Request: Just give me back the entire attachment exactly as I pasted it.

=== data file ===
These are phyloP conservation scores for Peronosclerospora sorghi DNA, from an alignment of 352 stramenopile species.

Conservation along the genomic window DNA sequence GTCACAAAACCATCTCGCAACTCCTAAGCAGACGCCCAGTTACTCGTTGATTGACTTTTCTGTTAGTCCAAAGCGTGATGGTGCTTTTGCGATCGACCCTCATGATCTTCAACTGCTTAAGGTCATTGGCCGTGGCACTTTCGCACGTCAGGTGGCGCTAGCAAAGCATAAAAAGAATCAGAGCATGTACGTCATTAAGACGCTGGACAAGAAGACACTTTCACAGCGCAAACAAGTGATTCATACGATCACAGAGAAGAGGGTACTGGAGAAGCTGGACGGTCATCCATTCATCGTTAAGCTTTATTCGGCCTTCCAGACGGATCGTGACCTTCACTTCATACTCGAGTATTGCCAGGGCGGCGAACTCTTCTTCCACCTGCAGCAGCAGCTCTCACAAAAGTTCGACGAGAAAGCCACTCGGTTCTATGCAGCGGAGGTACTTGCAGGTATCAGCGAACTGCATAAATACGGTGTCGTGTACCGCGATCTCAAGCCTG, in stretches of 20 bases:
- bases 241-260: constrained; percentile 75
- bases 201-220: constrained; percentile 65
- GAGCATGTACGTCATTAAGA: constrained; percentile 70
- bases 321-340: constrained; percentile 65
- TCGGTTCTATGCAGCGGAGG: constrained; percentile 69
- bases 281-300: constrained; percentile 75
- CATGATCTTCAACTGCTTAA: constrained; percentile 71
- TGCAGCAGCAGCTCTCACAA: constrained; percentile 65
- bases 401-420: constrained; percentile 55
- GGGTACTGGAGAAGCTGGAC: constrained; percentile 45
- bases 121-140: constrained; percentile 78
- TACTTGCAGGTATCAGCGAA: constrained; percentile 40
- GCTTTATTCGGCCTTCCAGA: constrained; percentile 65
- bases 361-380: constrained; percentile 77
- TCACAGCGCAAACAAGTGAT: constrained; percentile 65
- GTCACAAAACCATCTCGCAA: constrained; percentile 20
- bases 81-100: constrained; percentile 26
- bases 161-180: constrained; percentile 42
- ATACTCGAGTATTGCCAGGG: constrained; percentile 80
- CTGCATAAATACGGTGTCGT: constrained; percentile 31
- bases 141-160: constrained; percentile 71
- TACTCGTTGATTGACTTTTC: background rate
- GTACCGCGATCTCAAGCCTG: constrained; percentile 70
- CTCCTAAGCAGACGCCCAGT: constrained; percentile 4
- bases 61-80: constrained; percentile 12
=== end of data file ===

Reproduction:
These are phyloP conservation scores for Peronosclerospora sorghi DNA, from an alignment of 352 stramenopile species.

Conservation along the genomic window DNA sequence GTCACAAAACCATCTCGCAACTCCTAAGCAGACGCCCAGTTACTCGTTGATTGACTTTTCTGTTAGTCCAAAGCGTGATGGTGCTTTTGCGATCGACCCTCATGATCTTCAACTGCTTAAGGTCATTGGCCGTGGCACTTTCGCACGTCAGGTGGCGCTAGCAAAGCATAAAAAGAATCAGAGCATGTACGTCATTAAGACGCTGGACAAGAAGACACTTTCACAGCGCAAACAAGTGATTCATACGATCACAGAGAAGAGGGTACTGGAGAAGCTGGACGGTCATCCATTCATCGTTAAGCTTTATTCGGCCTTCCAGACGGATCGTGACCTTCACTTCATACTCGAGTATTGCCAGGGCGGCGAACTCTTCTTCCACCTGCAGCAGCAGCTCTCACAAAAGTTCGACGAGAAAGCCACTCGGTTCTATGCAGCGGAGGTACTTGCAGGTATCAGCGAACTGCATAAATACGGTGTCGTGTACCGCGATCTCAAGCCTG, in stretches of 20 bases:
- bases 241-260: constrained; percentile 75
- bases 201-220: constrained; percentile 65
- GAGCATGTACGTCATTAAGA: constrained; percentile 70
- bases 321-340: constrained; percentile 65
- TCGGTTCTATGCAGCGGAGG: constrained; percentile 69
- bases 281-300: constrained; percentile 75
- CATGATCTTCAACTGCTTAA: constrained; percentile 71
- TGCAGCAGCAGCTCTCACAA: constrained; percentile 65
- bases 401-420: constrained; percentile 55
- GGGTACTGGAGAAGCTGGAC: constrained; percentile 45
- bases 121-140: constrained; percentile 78
- TACTTGCAGGTATCAGCGAA: constrained; percentile 40
- GCTTTATTCGGCCTTCCAGA: constrained; percentile 65
- bases 361-380: constrained; percentile 77
- TCACAGCGCAAACAAGTGAT: constrained; percentile 65
- GTCACAAAACCATCTCGCAA: constrained; percentile 20
- bases 81-100: constrained; percentile 26
- bases 161-180: constrained; percentile 42
- ATACTCGAGTATTGCCAGGG: constrained; percentile 80
- CTGCATAAATACGGTGTCGT: constrained; percentile 31
- bases 141-160: constrained; percentile 71
- TACTCGTTGATTGACTTTTC: background rate
- GTACCGCGATCTCAAGCCTG: constrained; percentile 70
- CTCCTAAGCAGACGCCCAGT: constrained; percentile 4
- bases 61-80: constrained; percentile 12